Once upon a time, backyards were large swathes of lawn with a solitary path to the hills hoist. Today, Australians see their backyard as so much more – an essential part of their lifestyle, their own little piece of the great outdoors, a place that brings family and friends together. Living the dream!
For many Australians that dream now involves a pool. Over three million Aussies have access to a backyard pool– entertaining areas complete with a pool are definitely on the bucket list.
Pool construction involves council approval and compliance inspections. This usually means subcontracting the work to a specialist pool company –preferably one that is registered with SPASA (Swimming Pool and Spa Association).
Yet, there are still so many opportunities for the landscaper to become involved in the pool project – everything from excavation to water features, retaining walls, fire pits, coping, paving, pool fencing, pool houses, outdoor showers, outdoor lighting, outdoor heating, shade sails, outdoor kitchen, rain water tanks and planting. In some ways, subbing out for a pool creates an endless array of landscaping opportunities.
Safety remains the main issue for consumers considering a backyard pool but, in our greener, more resource conscious world, there are also growing concerns around electricity and water usage.
However, continuing innovation is creating safer, more environmentally-friendly pools.
By law, pools need to be adequately fenced, children’s safety comes first! Now, pool guard alarm systems that link via an app to your mobile phone take security to a whole new level. Any child that enters the pool area sets off the alarm.
The old single-speed pump contributed up to 18 per cent of a household’s electricity bill. Labelling for the energy usage of pool pumps is voluntary but will become mandatory this year. Nowadays, quieter, more energy-efficient variable speed pumps are available.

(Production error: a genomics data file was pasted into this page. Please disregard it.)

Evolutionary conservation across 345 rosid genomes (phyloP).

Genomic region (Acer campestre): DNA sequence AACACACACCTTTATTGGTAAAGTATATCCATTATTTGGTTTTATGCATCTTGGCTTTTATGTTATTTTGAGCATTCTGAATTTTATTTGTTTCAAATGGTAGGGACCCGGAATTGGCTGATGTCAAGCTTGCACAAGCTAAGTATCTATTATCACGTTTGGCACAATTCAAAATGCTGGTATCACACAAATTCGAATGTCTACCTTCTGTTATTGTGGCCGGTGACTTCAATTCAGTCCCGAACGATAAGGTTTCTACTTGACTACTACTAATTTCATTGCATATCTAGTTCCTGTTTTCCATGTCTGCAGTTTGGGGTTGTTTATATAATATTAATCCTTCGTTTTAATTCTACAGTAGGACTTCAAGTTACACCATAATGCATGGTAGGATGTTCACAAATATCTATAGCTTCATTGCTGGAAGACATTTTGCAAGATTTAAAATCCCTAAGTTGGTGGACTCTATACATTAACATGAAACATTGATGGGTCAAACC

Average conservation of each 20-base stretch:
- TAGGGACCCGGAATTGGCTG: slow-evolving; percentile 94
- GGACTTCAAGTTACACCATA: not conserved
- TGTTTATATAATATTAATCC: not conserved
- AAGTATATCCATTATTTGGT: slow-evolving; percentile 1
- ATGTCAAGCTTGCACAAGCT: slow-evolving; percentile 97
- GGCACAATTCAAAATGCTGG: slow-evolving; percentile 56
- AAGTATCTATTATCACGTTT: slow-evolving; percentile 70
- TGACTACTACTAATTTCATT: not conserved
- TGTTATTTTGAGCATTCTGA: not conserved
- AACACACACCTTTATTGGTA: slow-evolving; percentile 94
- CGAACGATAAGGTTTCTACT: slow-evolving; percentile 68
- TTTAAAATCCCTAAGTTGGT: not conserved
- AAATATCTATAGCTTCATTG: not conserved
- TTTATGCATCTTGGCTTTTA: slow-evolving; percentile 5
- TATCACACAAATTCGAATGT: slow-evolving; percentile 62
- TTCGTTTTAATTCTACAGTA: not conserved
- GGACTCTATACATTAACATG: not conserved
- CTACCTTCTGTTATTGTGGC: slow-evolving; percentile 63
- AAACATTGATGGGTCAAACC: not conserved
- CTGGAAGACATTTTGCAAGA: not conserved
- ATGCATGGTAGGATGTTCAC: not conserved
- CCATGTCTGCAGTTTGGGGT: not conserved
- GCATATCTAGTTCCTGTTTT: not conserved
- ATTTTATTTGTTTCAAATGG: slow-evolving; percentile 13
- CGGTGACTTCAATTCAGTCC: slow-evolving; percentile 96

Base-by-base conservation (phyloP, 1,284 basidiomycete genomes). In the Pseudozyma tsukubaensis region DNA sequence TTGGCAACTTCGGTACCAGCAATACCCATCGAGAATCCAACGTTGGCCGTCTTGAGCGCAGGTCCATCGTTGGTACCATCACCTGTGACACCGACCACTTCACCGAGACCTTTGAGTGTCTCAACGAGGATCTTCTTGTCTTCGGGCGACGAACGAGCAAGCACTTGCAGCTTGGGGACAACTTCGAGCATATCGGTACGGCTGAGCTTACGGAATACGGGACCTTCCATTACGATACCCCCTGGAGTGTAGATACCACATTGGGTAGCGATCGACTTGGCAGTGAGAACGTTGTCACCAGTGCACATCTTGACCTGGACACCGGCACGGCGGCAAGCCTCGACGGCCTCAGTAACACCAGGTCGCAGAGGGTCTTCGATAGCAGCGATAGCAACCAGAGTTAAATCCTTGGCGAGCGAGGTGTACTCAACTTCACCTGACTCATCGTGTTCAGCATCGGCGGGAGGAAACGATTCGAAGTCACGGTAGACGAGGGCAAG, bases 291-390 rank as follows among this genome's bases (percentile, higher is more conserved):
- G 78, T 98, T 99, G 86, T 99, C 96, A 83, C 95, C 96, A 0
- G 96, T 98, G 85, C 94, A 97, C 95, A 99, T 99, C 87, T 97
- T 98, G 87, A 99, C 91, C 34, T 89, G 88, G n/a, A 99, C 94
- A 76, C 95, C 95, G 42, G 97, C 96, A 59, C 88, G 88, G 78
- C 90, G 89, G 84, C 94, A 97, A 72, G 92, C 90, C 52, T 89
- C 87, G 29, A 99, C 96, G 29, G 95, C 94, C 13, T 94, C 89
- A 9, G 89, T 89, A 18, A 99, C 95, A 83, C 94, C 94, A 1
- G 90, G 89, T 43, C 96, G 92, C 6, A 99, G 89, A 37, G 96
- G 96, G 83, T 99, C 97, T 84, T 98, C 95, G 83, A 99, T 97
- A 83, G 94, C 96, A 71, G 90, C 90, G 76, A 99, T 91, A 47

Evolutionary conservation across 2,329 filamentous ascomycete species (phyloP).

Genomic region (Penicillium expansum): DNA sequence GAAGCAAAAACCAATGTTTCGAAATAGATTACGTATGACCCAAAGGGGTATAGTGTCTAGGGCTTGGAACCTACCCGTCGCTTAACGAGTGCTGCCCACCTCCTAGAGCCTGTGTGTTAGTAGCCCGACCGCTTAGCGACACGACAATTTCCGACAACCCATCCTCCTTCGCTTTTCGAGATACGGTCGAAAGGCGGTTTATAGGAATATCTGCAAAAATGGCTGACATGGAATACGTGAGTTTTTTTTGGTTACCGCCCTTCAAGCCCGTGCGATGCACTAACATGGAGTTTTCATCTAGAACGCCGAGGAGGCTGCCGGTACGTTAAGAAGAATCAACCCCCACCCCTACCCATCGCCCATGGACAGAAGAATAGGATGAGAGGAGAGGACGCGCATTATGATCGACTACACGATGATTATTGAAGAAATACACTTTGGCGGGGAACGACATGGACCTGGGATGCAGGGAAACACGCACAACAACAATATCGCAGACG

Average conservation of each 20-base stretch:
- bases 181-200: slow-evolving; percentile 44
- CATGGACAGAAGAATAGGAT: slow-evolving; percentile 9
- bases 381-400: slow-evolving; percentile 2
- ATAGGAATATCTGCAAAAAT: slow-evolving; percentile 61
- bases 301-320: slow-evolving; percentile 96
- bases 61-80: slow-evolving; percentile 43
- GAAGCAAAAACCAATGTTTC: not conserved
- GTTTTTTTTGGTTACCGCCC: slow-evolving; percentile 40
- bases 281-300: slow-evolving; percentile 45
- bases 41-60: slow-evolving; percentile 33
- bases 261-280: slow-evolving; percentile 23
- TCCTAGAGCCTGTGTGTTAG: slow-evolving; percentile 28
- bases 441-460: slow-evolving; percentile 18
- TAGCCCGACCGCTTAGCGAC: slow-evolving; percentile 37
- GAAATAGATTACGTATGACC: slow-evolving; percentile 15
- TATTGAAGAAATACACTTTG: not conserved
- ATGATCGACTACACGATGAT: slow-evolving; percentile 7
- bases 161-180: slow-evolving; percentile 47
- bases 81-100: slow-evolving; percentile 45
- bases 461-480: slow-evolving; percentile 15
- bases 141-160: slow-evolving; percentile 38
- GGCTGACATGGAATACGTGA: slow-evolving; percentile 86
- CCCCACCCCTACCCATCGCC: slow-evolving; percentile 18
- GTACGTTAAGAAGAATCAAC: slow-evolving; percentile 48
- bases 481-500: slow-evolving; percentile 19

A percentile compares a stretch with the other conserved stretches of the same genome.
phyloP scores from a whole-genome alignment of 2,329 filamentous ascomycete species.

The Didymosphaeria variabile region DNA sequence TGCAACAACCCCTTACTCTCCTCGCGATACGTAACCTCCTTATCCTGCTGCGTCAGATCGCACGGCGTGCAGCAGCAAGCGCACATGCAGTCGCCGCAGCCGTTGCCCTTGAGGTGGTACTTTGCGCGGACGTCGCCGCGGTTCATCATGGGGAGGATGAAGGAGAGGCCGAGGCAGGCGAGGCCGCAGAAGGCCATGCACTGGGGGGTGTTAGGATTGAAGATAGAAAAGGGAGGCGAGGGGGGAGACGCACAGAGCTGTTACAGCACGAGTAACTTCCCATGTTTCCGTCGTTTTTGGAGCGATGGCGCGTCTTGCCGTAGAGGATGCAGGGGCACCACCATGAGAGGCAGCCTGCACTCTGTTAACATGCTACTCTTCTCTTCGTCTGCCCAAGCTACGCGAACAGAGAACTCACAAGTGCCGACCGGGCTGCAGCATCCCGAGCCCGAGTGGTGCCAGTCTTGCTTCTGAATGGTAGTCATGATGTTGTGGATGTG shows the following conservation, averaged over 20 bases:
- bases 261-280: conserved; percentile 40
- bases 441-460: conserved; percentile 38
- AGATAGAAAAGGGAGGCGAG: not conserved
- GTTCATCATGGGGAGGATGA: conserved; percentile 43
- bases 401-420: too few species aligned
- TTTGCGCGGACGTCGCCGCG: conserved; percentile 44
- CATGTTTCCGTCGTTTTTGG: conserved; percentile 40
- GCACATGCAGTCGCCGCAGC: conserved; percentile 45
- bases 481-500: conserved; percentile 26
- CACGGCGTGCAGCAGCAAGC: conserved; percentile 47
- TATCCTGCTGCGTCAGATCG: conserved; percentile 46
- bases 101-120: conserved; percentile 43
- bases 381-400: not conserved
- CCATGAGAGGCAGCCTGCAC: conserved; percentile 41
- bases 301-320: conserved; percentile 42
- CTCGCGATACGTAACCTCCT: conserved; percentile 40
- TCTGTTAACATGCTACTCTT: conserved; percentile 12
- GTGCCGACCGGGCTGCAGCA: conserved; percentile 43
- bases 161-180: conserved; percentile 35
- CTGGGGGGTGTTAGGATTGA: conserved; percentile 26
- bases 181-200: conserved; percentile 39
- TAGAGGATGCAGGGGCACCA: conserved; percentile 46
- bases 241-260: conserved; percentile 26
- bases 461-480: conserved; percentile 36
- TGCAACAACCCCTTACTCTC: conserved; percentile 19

An average domestic swimming pool holds between 20,000 and 60,000 litres of water, so the aim should be that once filled, water is conserved by topping it up from an independent supply such as an on-site rain water tank. Interestingly, our recent horror bushfire season has seen backyard pools being used as a fire fighting resource. Bushfire authorities, such as the NSW Rural Fire Service, now encourage those with pools in bushfire prone areas to display a static water supply (SWS) sign at the front of their properties.
Fibreglass Versus Concrete
Fibreglass pools are great where space is not an issue, providing a quick and easier solution. Concrete pools come into their own on sites where space and shape are a challenge, however they take longer to install and require a higher level of engineering, which usually makes them more expensive.
Access to the site will influence the size, shape and type of pool that can be installed. On vacant blocks it is easier to install the pool shell before building the house. As they then become a trip/fall or drowning hazard, temporary fencing will be required around the concrete shell. Alternatively, the shell can be backfilled with sand or covered with timber sheeting and metal supports.
Fibreglass pools will need to be filled with water to settle them into the ground and barricaded with temporary fencing.
An in-ground fibreglass pool may seem the easiest solution but make sure that the pool can be craned over the house without obstruction from trees or overhead lines. In suburbia access for earthmoving machinery between the houses should be ensured and if the spoil can’t be used elsewhere on the block, a clean fill dumping site will need to be sourced. Many pool construction companies allow for cartage within 5km and charge thereafter. Excavation usually takes a day, unless spoil has to be transported long distances and, if you strike rock, you may be looking at up to two weeks.